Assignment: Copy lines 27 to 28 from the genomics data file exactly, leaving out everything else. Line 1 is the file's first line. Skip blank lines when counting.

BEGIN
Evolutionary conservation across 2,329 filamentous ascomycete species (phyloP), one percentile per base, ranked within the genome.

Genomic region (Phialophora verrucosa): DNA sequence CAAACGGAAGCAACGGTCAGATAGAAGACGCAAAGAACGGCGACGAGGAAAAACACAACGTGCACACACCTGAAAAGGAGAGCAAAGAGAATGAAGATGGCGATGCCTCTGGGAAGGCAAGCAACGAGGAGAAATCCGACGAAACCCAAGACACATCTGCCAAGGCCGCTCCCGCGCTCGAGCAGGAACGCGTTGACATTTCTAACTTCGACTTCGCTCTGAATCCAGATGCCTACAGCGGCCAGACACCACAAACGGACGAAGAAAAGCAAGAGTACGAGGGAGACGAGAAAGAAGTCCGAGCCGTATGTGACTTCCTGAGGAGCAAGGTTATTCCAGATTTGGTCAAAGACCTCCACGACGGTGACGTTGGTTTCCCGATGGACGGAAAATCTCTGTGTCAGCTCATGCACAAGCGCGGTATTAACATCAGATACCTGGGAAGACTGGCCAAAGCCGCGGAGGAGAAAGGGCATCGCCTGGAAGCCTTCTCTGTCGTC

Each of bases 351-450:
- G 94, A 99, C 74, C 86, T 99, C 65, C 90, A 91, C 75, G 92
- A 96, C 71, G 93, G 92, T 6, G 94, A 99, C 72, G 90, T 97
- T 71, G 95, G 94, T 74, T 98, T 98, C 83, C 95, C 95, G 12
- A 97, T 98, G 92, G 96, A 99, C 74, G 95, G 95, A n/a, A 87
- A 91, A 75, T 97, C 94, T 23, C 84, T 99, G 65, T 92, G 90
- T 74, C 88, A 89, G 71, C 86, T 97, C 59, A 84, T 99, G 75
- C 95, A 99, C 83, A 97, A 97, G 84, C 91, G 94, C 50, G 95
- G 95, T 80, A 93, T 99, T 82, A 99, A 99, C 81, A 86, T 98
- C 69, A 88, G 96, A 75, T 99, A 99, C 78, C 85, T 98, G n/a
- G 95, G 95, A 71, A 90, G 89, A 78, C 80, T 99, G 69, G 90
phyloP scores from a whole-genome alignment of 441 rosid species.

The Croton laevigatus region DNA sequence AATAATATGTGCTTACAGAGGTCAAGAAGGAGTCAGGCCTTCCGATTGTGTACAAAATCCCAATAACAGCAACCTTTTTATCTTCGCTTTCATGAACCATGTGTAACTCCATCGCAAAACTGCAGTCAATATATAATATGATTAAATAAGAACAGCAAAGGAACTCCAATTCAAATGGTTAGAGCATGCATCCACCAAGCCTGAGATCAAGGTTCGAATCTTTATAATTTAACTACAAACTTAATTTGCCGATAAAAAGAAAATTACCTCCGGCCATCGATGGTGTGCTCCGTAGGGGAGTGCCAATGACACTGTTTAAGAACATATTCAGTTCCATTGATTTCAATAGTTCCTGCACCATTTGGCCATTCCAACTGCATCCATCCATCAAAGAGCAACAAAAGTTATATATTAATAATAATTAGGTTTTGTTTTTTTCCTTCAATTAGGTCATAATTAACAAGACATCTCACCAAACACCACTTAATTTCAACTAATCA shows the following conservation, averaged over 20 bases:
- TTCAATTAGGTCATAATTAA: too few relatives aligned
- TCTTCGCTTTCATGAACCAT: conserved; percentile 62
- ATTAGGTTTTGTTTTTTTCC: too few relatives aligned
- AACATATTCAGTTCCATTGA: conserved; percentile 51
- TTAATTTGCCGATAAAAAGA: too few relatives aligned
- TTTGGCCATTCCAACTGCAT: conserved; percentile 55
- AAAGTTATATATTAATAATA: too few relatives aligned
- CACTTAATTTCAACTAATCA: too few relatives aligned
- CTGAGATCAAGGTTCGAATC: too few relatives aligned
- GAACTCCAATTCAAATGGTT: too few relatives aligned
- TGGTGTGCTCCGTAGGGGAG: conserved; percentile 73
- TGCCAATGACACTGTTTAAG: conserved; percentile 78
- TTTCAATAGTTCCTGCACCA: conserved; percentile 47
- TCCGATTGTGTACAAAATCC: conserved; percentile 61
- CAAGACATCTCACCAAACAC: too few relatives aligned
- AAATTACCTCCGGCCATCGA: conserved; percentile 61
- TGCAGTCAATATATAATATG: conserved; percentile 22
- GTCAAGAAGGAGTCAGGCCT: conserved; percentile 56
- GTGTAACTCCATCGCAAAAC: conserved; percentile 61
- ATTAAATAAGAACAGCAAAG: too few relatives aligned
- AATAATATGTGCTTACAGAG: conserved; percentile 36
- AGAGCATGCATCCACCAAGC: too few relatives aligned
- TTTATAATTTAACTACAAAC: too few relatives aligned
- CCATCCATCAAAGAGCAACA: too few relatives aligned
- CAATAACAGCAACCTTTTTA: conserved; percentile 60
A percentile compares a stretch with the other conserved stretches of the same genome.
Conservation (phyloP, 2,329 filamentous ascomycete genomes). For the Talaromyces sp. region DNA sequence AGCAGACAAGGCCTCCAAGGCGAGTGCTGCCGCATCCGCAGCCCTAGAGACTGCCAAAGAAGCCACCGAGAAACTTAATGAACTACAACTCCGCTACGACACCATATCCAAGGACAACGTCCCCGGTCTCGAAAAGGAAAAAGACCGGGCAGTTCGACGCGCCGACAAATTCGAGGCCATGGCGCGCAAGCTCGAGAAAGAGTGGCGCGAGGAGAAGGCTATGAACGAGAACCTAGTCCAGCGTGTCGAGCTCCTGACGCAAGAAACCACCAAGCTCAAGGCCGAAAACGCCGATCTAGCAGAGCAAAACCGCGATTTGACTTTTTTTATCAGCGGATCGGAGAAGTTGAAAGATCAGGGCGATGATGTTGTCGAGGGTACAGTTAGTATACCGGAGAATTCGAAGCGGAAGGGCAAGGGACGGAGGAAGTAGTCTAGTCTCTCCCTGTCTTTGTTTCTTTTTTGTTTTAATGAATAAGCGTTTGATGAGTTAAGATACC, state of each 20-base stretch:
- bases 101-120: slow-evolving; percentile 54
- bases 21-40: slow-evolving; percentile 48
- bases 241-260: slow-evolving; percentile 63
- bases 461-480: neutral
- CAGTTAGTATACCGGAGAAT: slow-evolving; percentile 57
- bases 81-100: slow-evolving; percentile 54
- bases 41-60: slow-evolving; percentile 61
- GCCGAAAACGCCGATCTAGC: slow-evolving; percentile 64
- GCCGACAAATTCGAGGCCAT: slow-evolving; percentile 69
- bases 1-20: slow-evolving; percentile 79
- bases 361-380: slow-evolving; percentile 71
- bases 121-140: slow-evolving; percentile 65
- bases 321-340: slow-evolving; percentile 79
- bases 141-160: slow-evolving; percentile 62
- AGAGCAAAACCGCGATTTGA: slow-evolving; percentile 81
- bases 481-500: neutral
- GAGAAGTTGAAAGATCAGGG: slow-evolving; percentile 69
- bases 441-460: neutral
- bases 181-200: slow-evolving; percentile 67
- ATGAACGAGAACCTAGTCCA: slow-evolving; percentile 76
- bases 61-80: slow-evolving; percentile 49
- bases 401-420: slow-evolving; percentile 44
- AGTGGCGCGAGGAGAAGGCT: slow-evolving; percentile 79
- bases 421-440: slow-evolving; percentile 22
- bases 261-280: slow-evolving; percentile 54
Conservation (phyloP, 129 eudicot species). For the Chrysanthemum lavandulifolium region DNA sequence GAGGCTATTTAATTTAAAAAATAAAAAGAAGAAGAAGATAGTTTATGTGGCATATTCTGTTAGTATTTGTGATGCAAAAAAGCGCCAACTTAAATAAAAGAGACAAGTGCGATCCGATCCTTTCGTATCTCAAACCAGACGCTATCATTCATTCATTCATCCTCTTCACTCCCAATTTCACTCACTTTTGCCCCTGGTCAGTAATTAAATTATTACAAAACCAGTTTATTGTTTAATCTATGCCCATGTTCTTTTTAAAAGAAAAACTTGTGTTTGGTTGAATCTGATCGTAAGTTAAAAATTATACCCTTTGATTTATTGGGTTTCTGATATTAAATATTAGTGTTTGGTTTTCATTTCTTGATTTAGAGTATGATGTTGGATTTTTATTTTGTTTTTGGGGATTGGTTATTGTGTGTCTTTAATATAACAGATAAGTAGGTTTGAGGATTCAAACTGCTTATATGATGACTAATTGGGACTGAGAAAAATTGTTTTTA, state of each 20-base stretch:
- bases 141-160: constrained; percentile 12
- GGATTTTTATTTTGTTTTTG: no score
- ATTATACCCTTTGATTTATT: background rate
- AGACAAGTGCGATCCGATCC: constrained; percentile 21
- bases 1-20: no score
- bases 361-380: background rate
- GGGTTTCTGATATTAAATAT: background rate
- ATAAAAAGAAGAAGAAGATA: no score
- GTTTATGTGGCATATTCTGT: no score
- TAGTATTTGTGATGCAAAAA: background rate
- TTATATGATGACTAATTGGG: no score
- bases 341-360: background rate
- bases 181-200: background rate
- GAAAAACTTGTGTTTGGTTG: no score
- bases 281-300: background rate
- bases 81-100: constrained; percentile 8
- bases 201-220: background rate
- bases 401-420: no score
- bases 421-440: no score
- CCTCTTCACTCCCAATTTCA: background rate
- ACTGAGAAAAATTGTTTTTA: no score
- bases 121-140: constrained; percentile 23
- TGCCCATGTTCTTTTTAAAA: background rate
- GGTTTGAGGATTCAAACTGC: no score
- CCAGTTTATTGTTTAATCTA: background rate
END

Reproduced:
- TGCCAATGACACTGTTTAAG: conserved; percentile 78
- TTTCAATAGTTCCTGCACCA: conserved; percentile 47